What #teachers should know about deducting #out-of-pocket #classroom #expenses

Now that fall is here and school has started, many teachers are dipping into their own pockets to buy classroom supplies. Doing this throughout the year can add up fast. Fortunately, eligible educators may be able to defray qualified expenses they paid in 2019 when they file their tax return in 2020.

Educators who work in schools may qualify to deduct up to $250 of unreimbursed expenses. That amount goes up to $500 if two qualified educators are married and file a joint return. However, neither spouse can deduct more than $250 of his or her qualified expenses when they file.

Taxpayers qualify for this deduction if they:

  • Teach any grade from kindergarten through twelfth grade. 
  • Are a teacher, instructor, counselor, principal or aide.
  • Work at least 900 hours during the school year.
  • Work in a school that provides elementary or secondary education.

Qualified expenses include:

  • Professional development courses.
  • Books.
  • Supplies.
  • Computer equipment including related software and services.
  • Supplementary materials.
  • Athletic supplies only for health and physical education.

Eligible taxpayers can claim this deduction when they file their taxes. The IRS encourages teachers to consider using tax software to help guide them through the process of claiming the deduction.

Many teachers may qualify to use online software for free with IRS Free File.


More information:
Topic No. 458 Educator Expense Deduction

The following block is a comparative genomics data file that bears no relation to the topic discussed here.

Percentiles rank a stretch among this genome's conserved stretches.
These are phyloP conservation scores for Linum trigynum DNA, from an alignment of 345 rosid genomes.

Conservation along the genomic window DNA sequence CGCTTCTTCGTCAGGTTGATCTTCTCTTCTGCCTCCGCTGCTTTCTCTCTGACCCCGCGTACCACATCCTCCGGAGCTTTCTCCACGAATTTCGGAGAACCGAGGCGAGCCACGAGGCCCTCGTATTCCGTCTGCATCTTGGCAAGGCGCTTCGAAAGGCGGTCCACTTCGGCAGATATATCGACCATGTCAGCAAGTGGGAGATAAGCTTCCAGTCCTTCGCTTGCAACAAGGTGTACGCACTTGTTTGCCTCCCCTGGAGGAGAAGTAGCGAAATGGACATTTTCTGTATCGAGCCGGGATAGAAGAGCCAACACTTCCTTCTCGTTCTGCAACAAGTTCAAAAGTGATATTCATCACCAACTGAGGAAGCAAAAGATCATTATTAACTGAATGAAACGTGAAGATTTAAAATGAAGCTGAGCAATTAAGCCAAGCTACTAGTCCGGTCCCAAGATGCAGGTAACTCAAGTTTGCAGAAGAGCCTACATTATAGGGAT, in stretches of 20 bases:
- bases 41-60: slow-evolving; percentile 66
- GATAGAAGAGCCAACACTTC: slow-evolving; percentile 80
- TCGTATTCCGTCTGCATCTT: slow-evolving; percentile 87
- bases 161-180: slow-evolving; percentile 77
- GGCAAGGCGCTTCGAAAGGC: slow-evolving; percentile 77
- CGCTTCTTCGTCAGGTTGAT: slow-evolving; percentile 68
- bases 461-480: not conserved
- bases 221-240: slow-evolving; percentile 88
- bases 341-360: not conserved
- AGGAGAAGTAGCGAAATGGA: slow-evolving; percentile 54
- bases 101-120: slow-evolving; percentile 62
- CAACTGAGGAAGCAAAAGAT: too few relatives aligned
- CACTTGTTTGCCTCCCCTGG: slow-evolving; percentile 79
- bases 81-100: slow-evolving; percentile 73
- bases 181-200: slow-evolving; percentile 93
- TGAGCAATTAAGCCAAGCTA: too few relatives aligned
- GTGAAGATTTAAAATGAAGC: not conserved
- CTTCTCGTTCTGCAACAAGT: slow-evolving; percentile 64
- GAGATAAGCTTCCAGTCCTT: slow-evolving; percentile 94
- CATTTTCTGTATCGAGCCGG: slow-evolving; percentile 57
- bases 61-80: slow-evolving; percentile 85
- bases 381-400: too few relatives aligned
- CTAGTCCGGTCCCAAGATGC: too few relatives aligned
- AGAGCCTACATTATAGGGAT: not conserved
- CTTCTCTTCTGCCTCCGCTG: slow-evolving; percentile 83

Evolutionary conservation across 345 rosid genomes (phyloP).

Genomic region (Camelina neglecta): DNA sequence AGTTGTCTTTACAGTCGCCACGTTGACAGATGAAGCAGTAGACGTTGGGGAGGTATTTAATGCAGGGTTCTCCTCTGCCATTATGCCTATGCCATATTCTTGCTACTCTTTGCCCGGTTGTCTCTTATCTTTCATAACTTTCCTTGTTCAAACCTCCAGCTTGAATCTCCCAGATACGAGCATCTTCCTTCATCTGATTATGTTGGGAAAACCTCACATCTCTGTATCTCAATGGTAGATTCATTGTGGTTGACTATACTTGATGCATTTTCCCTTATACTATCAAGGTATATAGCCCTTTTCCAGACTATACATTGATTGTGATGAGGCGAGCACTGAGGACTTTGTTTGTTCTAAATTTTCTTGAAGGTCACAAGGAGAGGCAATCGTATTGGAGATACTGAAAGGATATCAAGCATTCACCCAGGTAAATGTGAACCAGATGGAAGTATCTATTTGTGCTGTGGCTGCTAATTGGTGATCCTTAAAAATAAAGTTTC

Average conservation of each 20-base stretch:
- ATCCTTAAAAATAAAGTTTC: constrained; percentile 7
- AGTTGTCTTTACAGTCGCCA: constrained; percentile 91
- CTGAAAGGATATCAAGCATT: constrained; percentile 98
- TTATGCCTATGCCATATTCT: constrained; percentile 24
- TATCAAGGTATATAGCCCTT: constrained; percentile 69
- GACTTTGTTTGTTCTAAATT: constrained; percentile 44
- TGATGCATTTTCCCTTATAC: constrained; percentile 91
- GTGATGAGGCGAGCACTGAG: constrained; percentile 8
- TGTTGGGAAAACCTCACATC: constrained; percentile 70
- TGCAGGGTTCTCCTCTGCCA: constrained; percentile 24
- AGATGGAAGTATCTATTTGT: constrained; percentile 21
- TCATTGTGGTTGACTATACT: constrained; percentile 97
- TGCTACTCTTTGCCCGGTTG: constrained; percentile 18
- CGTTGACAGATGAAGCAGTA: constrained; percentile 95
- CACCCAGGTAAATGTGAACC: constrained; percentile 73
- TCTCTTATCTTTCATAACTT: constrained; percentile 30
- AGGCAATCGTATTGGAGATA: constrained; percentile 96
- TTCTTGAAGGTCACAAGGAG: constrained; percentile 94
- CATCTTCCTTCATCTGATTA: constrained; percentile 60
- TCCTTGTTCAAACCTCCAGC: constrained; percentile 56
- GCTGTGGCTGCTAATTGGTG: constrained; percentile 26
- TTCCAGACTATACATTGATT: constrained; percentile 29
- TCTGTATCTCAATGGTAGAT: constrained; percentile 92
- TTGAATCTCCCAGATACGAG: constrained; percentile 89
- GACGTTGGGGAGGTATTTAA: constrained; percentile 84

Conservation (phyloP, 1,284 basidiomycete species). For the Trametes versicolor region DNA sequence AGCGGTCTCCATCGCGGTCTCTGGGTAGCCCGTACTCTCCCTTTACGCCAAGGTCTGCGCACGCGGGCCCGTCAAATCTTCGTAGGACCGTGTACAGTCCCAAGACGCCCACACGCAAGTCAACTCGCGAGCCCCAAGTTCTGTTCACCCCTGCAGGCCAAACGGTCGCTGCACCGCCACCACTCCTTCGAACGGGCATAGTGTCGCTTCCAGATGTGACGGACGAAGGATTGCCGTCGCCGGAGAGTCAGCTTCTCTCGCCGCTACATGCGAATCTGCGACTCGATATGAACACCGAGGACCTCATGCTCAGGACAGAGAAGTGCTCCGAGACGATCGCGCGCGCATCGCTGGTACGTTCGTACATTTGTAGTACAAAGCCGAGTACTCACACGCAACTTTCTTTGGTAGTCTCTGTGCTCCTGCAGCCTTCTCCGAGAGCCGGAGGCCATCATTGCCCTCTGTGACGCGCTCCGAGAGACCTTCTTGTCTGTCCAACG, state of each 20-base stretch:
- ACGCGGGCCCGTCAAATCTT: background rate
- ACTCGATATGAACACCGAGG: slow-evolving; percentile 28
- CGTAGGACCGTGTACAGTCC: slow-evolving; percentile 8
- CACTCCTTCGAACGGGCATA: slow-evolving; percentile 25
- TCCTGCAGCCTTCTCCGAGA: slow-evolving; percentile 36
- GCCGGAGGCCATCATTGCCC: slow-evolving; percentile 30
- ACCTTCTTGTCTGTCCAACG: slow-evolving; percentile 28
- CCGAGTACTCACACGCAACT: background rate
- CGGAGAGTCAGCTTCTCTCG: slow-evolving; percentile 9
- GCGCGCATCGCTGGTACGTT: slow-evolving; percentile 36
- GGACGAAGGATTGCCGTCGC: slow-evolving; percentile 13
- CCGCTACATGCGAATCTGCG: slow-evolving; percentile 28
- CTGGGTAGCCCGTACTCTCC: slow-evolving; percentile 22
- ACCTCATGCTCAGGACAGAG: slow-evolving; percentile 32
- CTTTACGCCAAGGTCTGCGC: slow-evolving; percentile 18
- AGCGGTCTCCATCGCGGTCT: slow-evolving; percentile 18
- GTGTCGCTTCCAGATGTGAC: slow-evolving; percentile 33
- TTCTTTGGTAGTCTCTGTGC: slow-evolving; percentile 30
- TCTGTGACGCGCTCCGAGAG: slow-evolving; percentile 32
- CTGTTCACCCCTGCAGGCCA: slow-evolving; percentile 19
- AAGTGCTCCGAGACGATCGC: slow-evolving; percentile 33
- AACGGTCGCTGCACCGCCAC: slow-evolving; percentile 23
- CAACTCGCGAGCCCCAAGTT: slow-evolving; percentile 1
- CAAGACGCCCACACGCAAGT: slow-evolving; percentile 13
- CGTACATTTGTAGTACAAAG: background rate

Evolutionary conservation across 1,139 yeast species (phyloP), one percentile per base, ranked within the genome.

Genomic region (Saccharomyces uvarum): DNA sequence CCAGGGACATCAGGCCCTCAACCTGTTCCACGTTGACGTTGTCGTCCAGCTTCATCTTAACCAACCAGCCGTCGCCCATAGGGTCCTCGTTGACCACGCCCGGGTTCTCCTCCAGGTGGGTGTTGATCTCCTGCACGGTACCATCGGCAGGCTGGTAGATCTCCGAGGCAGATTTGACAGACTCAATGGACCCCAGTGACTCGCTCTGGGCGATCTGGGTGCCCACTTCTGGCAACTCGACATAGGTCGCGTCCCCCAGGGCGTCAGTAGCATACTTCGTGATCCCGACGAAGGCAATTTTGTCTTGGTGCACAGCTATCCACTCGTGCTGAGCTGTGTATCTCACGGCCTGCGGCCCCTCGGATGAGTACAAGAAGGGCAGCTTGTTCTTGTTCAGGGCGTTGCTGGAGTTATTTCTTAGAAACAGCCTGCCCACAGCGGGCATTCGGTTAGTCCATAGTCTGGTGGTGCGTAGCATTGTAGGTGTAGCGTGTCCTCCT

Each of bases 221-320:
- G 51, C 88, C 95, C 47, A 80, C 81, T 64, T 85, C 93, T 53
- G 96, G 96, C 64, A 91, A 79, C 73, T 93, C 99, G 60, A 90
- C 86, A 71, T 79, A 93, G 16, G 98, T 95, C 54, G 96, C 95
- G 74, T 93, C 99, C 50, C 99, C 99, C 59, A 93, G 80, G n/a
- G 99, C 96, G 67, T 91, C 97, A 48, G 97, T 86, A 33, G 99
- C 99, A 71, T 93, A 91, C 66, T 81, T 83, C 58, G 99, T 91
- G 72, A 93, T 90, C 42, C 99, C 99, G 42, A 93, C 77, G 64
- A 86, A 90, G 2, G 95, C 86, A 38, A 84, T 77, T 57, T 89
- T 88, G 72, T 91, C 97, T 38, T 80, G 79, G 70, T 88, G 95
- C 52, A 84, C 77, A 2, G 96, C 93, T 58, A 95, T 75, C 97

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#IRS grants relief for U.S. persons who own #stock in certain #foreign #corporations

WASHINGTON — The Department of the Treasury and the Internal Revenue Service today issued Revenue Procedure 2019-40 and proposed regulations that provides relief to certain U.S. persons that own stock in certain foreign corporations.

The Revenue Procedure limits the inquiries required by U.S. persons to determine whether certain foreign corporations are controlled foreign corporations (“CFCs”). The Revenue Procedure also allows certain unrelated minority U.S. shareholders to rely on specified financial statement information to calculate their subpart F and GILTI inclusions and satisfy reporting requirements with respect to certain CFCs if more detailed tax information is not available. It also provides penalty relief to taxpayers in the specified circumstances. 

Finally, the Revenue Procedure announces that the IRS intends to amend the instructions for Form 5471 to reduce the amount of information that certain unrelated minority U.S. shareholders of the CFC are required to provide. It will also limit the filing requirements of U.S. shareholders who only constructively own stock of the CFC solely due to downward attribution from another person.

The proposed regulations provide additional relief to taxpayers affected by the repeal of section 958(b)(4). These regulations also propose modifications to existing regulations that are intended to ensure, in certain appropriate circumstances, that the operation of certain rules is consistent with their application before the repeal of section 958(b)(4). 

The repeal of section 958(b)(4) was part of the Tax Cuts and Jobs Act. For more information about this and other TCJA provisions, visit IRS.gov/taxreform.

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